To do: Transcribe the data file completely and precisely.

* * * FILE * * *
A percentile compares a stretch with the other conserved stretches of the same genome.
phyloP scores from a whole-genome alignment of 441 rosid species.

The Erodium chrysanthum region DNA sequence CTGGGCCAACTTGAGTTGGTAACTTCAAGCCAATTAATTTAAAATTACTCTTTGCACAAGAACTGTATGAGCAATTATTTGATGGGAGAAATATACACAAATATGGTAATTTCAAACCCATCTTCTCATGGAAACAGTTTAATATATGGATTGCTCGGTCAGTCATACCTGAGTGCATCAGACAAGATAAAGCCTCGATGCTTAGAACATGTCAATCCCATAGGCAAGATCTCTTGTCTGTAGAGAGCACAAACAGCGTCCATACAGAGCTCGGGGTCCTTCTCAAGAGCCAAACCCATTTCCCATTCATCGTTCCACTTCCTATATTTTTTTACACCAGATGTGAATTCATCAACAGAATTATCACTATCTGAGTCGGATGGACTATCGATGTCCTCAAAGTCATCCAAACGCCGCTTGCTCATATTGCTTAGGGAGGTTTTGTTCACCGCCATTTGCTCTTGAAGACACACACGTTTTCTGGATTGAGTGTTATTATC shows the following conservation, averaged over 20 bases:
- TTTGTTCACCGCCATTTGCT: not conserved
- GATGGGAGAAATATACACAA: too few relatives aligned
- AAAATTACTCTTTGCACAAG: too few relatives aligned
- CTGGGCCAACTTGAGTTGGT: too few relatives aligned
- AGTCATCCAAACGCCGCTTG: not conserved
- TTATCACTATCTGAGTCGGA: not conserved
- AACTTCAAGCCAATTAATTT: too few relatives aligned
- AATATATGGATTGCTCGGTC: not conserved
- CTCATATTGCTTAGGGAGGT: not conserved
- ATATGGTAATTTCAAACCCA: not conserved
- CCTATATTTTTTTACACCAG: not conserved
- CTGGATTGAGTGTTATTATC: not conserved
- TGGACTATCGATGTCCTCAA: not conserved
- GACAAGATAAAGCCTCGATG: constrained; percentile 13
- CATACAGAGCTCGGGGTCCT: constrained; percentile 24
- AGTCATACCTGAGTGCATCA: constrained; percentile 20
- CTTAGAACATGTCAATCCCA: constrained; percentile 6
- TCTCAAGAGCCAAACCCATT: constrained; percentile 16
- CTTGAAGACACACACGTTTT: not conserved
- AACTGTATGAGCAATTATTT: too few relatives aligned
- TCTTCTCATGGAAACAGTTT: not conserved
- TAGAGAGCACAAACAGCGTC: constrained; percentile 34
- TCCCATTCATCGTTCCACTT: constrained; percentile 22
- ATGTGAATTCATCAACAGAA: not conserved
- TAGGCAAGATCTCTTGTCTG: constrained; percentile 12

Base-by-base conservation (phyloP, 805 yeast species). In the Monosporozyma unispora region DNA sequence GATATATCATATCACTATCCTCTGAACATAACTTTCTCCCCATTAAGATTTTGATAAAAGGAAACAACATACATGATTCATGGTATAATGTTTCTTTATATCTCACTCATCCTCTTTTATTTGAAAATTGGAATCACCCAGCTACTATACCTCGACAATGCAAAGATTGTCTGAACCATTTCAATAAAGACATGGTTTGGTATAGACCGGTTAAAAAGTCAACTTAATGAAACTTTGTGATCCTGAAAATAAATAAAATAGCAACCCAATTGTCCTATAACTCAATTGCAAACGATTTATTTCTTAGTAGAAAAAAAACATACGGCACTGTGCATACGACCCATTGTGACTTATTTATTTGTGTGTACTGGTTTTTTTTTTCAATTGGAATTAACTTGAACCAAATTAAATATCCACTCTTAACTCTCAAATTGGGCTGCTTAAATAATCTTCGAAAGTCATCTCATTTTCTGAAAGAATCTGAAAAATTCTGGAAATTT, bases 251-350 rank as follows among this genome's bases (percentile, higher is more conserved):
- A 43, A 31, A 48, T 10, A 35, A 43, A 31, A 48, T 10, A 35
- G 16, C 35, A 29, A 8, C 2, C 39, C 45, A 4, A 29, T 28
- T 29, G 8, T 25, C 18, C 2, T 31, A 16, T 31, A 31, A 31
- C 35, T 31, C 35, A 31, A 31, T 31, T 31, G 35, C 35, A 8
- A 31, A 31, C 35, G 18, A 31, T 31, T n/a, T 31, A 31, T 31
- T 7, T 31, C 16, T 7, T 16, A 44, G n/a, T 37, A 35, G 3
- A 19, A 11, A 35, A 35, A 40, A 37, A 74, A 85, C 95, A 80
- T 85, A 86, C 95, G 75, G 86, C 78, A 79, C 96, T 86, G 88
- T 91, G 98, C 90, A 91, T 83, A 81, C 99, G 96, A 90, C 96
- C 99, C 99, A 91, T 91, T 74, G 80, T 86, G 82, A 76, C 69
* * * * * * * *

A percentile compares a stretch with the other conserved stretches of the same genome.
phyloP scores from a whole-genome alignment of 441 rosid species.

The Erodium chrysanthum region DNA sequence CTGGGCCAACTTGAGTTGGTAACTTCAAGCCAATTAATTTAAAATTACTCTTTGCACAAGAACTGTATGAGCAATTATTTGATGGGAGAAATATACACAAATATGGTAATTTCAAACCCATCTTCTCATGGAAACAGTTTAATATATGGATTGCTCGGTCAGTCATACCTGAGTGCATCAGACAAGATAAAGCCTCGATGCTTAGAACATGTCAATCCCATAGGCAAGATCTCTTGTCTGTAGAGAGCACAAACAGCGTCCATACAGAGCTCGGGGTCCTTCTCAAGAGCCAAACCCATTTCCCATTCATCGTTCCACTTCCTATATTTTTTTACACCAGATGTGAATTCATCAACAGAATTATCACTATCTGAGTCGGATGGACTATCGATGTCCTCAAAGTCATCCAAACGCCGCTTGCTCATATTGCTTAGGGAGGTTTTGTTCACCGCCATTTGCTCTTGAAGACACACACGTTTTCTGGATTGAGTGTTATTATC shows the following conservation, averaged over 20 bases:
- TTTGTTCACCGCCATTTGCT: not conserved
- GATGGGAGAAATATACACAA: too few relatives aligned
- AAAATTACTCTTTGCACAAG: too few relatives aligned
- CTGGGCCAACTTGAGTTGGT: too few relatives aligned
- AGTCATCCAAACGCCGCTTG: not conserved
- TTATCACTATCTGAGTCGGA: not conserved
- AACTTCAAGCCAATTAATTT: too few relatives aligned
- AATATATGGATTGCTCGGTC: not conserved
- CTCATATTGCTTAGGGAGGT: not conserved
- ATATGGTAATTTCAAACCCA: not conserved
- CCTATATTTTTTTACACCAG: not conserved
- CTGGATTGAGTGTTATTATC: not conserved
- TGGACTATCGATGTCCTCAA: not conserved
- GACAAGATAAAGCCTCGATG: constrained; percentile 13
- CATACAGAGCTCGGGGTCCT: constrained; percentile 24
- AGTCATACCTGAGTGCATCA: constrained; percentile 20
- CTTAGAACATGTCAATCCCA: constrained; percentile 6
- TCTCAAGAGCCAAACCCATT: constrained; percentile 16
- CTTGAAGACACACACGTTTT: not conserved
- AACTGTATGAGCAATTATTT: too few relatives aligned
- TCTTCTCATGGAAACAGTTT: not conserved
- TAGAGAGCACAAACAGCGTC: constrained; percentile 34
- TCCCATTCATCGTTCCACTT: constrained; percentile 22
- ATGTGAATTCATCAACAGAA: not conserved
- TAGGCAAGATCTCTTGTCTG: constrained; percentile 12

Base-by-base conservation (phyloP, 805 yeast species). In the Monosporozyma unispora region DNA sequence GATATATCATATCACTATCCTCTGAACATAACTTTCTCCCCATTAAGATTTTGATAAAAGGAAACAACATACATGATTCATGGTATAATGTTTCTTTATATCTCACTCATCCTCTTTTATTTGAAAATTGGAATCACCCAGCTACTATACCTCGACAATGCAAAGATTGTCTGAACCATTTCAATAAAGACATGGTTTGGTATAGACCGGTTAAAAAGTCAACTTAATGAAACTTTGTGATCCTGAAAATAAATAAAATAGCAACCCAATTGTCCTATAACTCAATTGCAAACGATTTATTTCTTAGTAGAAAAAAAACATACGGCACTGTGCATACGACCCATTGTGACTTATTTATTTGTGTGTACTGGTTTTTTTTTTCAATTGGAATTAACTTGAACCAAATTAAATATCCACTCTTAACTCTCAAATTGGGCTGCTTAAATAATCTTCGAAAGTCATCTCATTTTCTGAAAGAATCTGAAAAATTCTGGAAATTT, bases 251-350 rank as follows among this genome's bases (percentile, higher is more conserved):
- A 43, A 31, A 48, T 10, A 35, A 43, A 31, A 48, T 10, A 35
- G 16, C 35, A 29, A 8, C 2, C 39, C 45, A 4, A 29, T 28
- T 29, G 8, T 25, C 18, C 2, T 31, A 16, T 31, A 31, A 31
- C 35, T 31, C 35, A 31, A 31, T 31, T 31, G 35, C 35, A 8
- A 31, A 31, C 35, G 18, A 31, T 31, T n/a, T 31, A 31, T 31
- T 7, T 31, C 16, T 7, T 16, A 44, G n/a, T 37, A 35, G 3
- A 19, A 11, A 35, A 35, A 40, A 37, A 74, A 85, C 95, A 80
- T 85, A 86, C 95, G 75, G 86, C 78, A 79, C 96, T 86, G 88
- T 91, G 98, C 90, A 91, T 83, A 81, C 99, G 96, A 90, C 96
- C 99, C 99, A 91, T 91, T 74, G 80, T 86, G 82, A 76, C 69